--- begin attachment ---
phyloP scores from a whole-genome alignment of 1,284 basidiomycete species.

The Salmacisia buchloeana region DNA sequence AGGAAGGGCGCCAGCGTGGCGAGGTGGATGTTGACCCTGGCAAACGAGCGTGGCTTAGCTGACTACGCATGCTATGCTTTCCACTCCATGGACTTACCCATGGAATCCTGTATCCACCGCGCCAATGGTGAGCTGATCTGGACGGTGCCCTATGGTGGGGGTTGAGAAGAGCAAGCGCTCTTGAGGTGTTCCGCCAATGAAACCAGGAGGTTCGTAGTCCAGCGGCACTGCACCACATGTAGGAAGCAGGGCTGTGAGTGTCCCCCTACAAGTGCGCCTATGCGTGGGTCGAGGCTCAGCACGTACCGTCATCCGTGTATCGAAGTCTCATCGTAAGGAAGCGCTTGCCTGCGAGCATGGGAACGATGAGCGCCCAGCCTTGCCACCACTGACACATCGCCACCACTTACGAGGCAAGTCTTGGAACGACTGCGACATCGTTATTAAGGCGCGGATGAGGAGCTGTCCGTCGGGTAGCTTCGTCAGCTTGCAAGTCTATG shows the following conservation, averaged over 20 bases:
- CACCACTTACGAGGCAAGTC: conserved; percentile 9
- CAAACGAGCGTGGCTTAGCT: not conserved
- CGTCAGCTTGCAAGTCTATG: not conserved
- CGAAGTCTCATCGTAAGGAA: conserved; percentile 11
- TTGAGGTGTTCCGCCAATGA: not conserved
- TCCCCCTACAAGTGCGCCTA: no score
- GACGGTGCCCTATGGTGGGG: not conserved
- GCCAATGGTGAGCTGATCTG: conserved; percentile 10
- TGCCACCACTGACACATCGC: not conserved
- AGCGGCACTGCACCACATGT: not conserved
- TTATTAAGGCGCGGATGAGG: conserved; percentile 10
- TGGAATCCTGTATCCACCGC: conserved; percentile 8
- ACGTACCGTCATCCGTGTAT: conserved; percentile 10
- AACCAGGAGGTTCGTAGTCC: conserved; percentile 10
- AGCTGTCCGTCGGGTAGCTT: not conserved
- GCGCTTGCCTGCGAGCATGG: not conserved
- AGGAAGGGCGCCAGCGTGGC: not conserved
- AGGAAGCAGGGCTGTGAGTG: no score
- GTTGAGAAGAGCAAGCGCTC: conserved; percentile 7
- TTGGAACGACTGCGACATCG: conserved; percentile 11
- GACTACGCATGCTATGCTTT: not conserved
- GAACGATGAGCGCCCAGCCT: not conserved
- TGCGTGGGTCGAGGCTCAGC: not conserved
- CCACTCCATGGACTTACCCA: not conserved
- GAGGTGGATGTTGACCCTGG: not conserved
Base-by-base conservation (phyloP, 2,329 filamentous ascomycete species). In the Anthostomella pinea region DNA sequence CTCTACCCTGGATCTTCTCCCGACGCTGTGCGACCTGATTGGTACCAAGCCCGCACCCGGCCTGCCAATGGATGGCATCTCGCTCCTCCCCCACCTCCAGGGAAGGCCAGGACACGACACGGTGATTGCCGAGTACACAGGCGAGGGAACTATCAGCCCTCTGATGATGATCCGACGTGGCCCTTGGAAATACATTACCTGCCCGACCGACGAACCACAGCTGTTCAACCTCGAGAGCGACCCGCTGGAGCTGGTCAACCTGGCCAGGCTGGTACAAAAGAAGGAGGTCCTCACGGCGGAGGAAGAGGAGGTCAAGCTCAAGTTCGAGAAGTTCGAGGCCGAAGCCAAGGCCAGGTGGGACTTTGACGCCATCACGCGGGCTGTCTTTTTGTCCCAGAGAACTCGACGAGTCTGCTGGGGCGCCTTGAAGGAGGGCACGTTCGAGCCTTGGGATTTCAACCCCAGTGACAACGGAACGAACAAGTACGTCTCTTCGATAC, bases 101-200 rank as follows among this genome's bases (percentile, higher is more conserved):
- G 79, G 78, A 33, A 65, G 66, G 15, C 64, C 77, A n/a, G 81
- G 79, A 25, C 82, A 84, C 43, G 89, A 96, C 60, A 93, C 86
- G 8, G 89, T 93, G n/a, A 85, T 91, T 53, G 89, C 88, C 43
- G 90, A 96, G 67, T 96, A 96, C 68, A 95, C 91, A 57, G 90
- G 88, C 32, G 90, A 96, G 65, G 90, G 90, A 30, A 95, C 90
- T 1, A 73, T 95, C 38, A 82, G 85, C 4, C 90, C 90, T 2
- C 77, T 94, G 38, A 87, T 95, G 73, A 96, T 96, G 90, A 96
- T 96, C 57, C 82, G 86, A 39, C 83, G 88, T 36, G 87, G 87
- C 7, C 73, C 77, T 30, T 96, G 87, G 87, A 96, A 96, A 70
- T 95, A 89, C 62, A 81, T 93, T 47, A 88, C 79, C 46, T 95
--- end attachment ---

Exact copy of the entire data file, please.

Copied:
phyloP scores from a whole-genome alignment of 1,284 basidiomycete species.

The Salmacisia buchloeana region DNA sequence AGGAAGGGCGCCAGCGTGGCGAGGTGGATGTTGACCCTGGCAAACGAGCGTGGCTTAGCTGACTACGCATGCTATGCTTTCCACTCCATGGACTTACCCATGGAATCCTGTATCCACCGCGCCAATGGTGAGCTGATCTGGACGGTGCCCTATGGTGGGGGTTGAGAAGAGCAAGCGCTCTTGAGGTGTTCCGCCAATGAAACCAGGAGGTTCGTAGTCCAGCGGCACTGCACCACATGTAGGAAGCAGGGCTGTGAGTGTCCCCCTACAAGTGCGCCTATGCGTGGGTCGAGGCTCAGCACGTACCGTCATCCGTGTATCGAAGTCTCATCGTAAGGAAGCGCTTGCCTGCGAGCATGGGAACGATGAGCGCCCAGCCTTGCCACCACTGACACATCGCCACCACTTACGAGGCAAGTCTTGGAACGACTGCGACATCGTTATTAAGGCGCGGATGAGGAGCTGTCCGTCGGGTAGCTTCGTCAGCTTGCAAGTCTATG shows the following conservation, averaged over 20 bases:
- CACCACTTACGAGGCAAGTC: conserved; percentile 9
- CAAACGAGCGTGGCTTAGCT: not conserved
- CGTCAGCTTGCAAGTCTATG: not conserved
- CGAAGTCTCATCGTAAGGAA: conserved; percentile 11
- TTGAGGTGTTCCGCCAATGA: not conserved
- TCCCCCTACAAGTGCGCCTA: no score
- GACGGTGCCCTATGGTGGGG: not conserved
- GCCAATGGTGAGCTGATCTG: conserved; percentile 10
- TGCCACCACTGACACATCGC: not conserved
- AGCGGCACTGCACCACATGT: not conserved
- TTATTAAGGCGCGGATGAGG: conserved; percentile 10
- TGGAATCCTGTATCCACCGC: conserved; percentile 8
- ACGTACCGTCATCCGTGTAT: conserved; percentile 10
- AACCAGGAGGTTCGTAGTCC: conserved; percentile 10
- AGCTGTCCGTCGGGTAGCTT: not conserved
- GCGCTTGCCTGCGAGCATGG: not conserved
- AGGAAGGGCGCCAGCGTGGC: not conserved
- AGGAAGCAGGGCTGTGAGTG: no score
- GTTGAGAAGAGCAAGCGCTC: conserved; percentile 7
- TTGGAACGACTGCGACATCG: conserved; percentile 11
- GACTACGCATGCTATGCTTT: not conserved
- GAACGATGAGCGCCCAGCCT: not conserved
- TGCGTGGGTCGAGGCTCAGC: not conserved
- CCACTCCATGGACTTACCCA: not conserved
- GAGGTGGATGTTGACCCTGG: not conserved
Base-by-base conservation (phyloP, 2,329 filamentous ascomycete species). In the Anthostomella pinea region DNA sequence CTCTACCCTGGATCTTCTCCCGACGCTGTGCGACCTGATTGGTACCAAGCCCGCACCCGGCCTGCCAATGGATGGCATCTCGCTCCTCCCCCACCTCCAGGGAAGGCCAGGACACGACACGGTGATTGCCGAGTACACAGGCGAGGGAACTATCAGCCCTCTGATGATGATCCGACGTGGCCCTTGGAAATACATTACCTGCCCGACCGACGAACCACAGCTGTTCAACCTCGAGAGCGACCCGCTGGAGCTGGTCAACCTGGCCAGGCTGGTACAAAAGAAGGAGGTCCTCACGGCGGAGGAAGAGGAGGTCAAGCTCAAGTTCGAGAAGTTCGAGGCCGAAGCCAAGGCCAGGTGGGACTTTGACGCCATCACGCGGGCTGTCTTTTTGTCCCAGAGAACTCGACGAGTCTGCTGGGGCGCCTTGAAGGAGGGCACGTTCGAGCCTTGGGATTTCAACCCCAGTGACAACGGAACGAACAAGTACGTCTCTTCGATAC, bases 101-200 rank as follows among this genome's bases (percentile, higher is more conserved):
- G 79, G 78, A 33, A 65, G 66, G 15, C 64, C 77, A n/a, G 81
- G 79, A 25, C 82, A 84, C 43, G 89, A 96, C 60, A 93, C 86
- G 8, G 89, T 93, G n/a, A 85, T 91, T 53, G 89, C 88, C 43
- G 90, A 96, G 67, T 96, A 96, C 68, A 95, C 91, A 57, G 90
- G 88, C 32, G 90, A 96, G 65, G 90, G 90, A 30, A 95, C 90
- T 1, A 73, T 95, C 38, A 82, G 85, C 4, C 90, C 90, T 2
- C 77, T 94, G 38, A 87, T 95, G 73, A 96, T 96, G 90, A 96
- T 96, C 57, C 82, G 86, A 39, C 83, G 88, T 36, G 87, G 87
- C 7, C 73, C 77, T 30, T 96, G 87, G 87, A 96, A 96, A 70
- T 95, A 89, C 62, A 81, T 93, T 47, A 88, C 79, C 46, T 95